The objective is to hire and train school bus monitors, who are familiar with the student’s needs and who have experience disciplining students. The bus monitors would need to be a teacher in the school or someone who has experience with children. To hire monitors, the social worker with a colleague will, as a first step, request a meeting with all teachers in the school. At the meeting, the social worker will explain the need for bus monitors and make a request of the teachers to take on the job. In the event that not enough teachers will be willing to take on the job, the social worker can make a request for individuals within the community, who may be willing and capable to act as school bus monitors in the morning and afternoon hours. These individuals will be recruited from the community synagogue. There are numerous adults who study the Talmud full time in a Talmudical school in the local synagogue. These adults generally have the morning and afternoon hours free. They may be willing, for remuneration, to take on a part time job, due to the small stipend that they receive for learning in the Talmudical college.

These individuals will need to be trained on school bus safety and on disciplining students. The social worker will provide training for these monitors, by giving them classes on the elements of discipline, how to enforce rules consistently and persistently and how to implement consequences effectively. The training will take place in the school grounds and will be administered by professional teachers, who have experience with discipline. The training will take three, two hour sessions and will be paid for by the school.


To implement the new program, the social worker needs to consider the receptiveness, of the identified target system, to the new idea (Kirst-Ashman & Hull, 2015). To influence the appropriate school personnel to provide support, the social worker needs to determine three basic aspects. First, the social worker needs to decide which people will be most likely to provide support for the idea and be able to convince others. For this project, the social worker can determine that the principal would support the idea due to his interest in the safety of the children. The principal has contact with the board of directors and can influence them to provide support to implement monitors in buses.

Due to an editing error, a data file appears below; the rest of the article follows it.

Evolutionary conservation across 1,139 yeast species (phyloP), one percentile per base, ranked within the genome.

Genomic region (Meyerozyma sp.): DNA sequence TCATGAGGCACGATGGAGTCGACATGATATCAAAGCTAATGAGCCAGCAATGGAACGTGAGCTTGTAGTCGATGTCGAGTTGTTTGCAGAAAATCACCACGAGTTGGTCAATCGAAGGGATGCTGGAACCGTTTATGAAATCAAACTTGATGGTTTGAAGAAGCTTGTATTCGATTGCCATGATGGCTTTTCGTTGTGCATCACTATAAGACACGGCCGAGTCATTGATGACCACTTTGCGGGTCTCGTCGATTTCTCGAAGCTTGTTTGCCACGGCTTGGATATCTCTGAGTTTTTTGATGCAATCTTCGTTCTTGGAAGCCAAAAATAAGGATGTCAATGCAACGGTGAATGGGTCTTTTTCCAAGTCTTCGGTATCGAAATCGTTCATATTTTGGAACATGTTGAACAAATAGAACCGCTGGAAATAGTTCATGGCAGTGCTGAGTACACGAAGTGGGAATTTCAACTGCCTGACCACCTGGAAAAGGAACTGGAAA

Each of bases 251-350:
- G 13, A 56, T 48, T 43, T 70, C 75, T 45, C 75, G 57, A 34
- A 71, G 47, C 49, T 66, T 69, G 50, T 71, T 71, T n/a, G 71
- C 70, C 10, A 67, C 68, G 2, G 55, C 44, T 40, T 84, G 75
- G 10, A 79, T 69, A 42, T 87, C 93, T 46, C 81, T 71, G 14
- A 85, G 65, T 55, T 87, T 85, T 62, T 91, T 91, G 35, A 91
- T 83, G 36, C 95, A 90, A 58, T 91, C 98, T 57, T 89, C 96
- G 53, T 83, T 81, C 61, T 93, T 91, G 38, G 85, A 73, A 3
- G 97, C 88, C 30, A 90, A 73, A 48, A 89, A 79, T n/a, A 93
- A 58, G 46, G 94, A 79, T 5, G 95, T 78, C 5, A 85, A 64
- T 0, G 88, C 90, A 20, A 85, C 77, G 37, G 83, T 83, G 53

Because the social worker has a good relationship with the principal, through their joint focus on the safety for the children, the principal would be a good person to target the change. The principal is very concerned about the safety of the students and has a vested interest in the safety of the students. In addition, the principal has influence with the board of directors and other members of the Viznitz community. The board of directors makes decisions in the school and they tend to consider the feasibility for change. Second to consider is who should present the proposal. In this case, it would be good if the principal proposes the need for change. The principal is the one who gets phone calls and requests for meeting from the parents. These parents are expressing their concern about their children’s safety on the school buses to the principal. The principal hears firsthand about the breaches in safety that goes on in the school buses from the bus driver as well. The bus driver complains to the principal about the unruly behavior of the children on the bus. He expresses his concern about becoming distracted from the behaviors of the children and their requests.

A third element to consider is how to present the safety issues, goals and objective to the target system. In this case, the principal can share with the board of directors, the complaints and safety concerns of the parents and of the school bus driver. The principal can also bring evidence from the literature on the safety concerns that go on in school buses. In addition, evidence can be brought about the benefit of installing school bus monitors in the buses.